Rob Franek, editor-in-chief at The Princeton Review, is the company’s main authority on higher education and is a college aficionado -- he visits more than 50 colleges a year. Over his 24-year career in education, he has served as a college admissions administrator, test prep teacher, author and lecturer. He is lead author of The Princeton Review’s annual books, The Best 382 Colleges, and Colleges That Pay You Back: The 200 Schools That Give You the Best Bang for Your Tuition Buck. He is also author of Colleges That Create Futures: 50 Schools That Launch Careers by Going Beyond the Classroom and co-author of If The U Fits: Expert Advice on Finding the Right College and Getting Accepted. Rob gives dozens of presentations a year to audiences of teachers, parents and students on trending education and college topics. Follow his tweets at @RobFranek.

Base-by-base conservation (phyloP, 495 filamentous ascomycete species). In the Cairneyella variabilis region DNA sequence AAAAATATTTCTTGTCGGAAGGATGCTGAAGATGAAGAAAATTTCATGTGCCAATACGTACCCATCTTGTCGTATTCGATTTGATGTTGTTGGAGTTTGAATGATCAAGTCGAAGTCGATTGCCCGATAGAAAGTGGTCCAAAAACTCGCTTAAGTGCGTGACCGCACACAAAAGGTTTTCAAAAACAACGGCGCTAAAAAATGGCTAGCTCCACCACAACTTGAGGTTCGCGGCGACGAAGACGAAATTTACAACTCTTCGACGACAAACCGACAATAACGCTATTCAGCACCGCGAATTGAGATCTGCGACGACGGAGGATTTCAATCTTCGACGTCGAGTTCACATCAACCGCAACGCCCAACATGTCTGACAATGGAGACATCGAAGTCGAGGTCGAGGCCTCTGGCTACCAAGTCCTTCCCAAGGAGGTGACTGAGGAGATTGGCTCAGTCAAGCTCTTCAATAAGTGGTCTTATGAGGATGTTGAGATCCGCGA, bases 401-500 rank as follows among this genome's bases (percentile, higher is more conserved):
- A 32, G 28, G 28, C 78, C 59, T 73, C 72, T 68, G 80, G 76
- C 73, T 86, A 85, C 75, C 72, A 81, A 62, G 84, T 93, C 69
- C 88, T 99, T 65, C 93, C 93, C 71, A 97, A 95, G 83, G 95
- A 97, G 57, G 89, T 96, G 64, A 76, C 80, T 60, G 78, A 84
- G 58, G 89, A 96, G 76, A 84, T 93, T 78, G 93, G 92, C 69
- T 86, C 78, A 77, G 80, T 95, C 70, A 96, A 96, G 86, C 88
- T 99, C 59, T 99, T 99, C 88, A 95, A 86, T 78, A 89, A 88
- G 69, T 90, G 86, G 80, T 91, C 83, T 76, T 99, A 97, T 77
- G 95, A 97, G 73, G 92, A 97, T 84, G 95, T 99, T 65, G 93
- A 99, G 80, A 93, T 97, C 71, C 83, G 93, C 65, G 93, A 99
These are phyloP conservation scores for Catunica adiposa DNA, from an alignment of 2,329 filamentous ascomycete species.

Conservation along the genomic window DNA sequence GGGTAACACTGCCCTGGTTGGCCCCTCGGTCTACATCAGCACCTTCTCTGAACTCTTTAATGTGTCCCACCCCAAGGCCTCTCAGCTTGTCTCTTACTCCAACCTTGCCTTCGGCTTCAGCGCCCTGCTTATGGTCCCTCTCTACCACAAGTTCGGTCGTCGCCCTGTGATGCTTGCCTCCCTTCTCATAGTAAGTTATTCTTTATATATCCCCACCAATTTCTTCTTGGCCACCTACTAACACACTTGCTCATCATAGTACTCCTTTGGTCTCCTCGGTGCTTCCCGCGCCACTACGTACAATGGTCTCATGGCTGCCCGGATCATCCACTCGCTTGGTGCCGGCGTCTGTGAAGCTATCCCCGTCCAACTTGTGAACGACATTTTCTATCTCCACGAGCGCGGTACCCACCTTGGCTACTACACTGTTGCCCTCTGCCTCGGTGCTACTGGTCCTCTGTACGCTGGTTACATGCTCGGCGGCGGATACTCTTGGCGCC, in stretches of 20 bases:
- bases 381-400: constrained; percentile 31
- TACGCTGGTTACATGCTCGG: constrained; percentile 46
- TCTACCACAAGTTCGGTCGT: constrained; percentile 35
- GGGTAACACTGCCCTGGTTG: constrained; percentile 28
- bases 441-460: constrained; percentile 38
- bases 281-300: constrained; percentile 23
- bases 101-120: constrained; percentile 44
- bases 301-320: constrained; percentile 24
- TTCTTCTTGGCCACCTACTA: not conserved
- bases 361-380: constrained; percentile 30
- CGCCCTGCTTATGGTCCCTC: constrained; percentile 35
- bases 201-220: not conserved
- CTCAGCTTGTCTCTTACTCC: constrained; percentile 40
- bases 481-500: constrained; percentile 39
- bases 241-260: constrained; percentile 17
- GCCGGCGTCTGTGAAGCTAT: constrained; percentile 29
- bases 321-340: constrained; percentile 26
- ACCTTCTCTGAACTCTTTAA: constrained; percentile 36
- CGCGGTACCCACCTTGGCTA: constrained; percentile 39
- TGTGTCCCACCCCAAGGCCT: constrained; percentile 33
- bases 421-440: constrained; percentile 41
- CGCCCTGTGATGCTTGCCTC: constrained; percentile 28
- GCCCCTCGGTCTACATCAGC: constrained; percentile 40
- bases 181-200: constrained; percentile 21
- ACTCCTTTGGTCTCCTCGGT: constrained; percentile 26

Your junior and senior years are important, but they're not the only part of your high school education that matter to colleges. Your overall GPA retains the results of all your years, and admissions officers will consider your academic rigor — that is, the types of courses you were taking all the way up to your graduation. This doesn't mean you need to immediately flood your schedule with extra classes, and the point at which you should add honors or AP courses depends heavily upon what kind of student you are. However, here are some general guidelines to help you put together a solid plan for each year.

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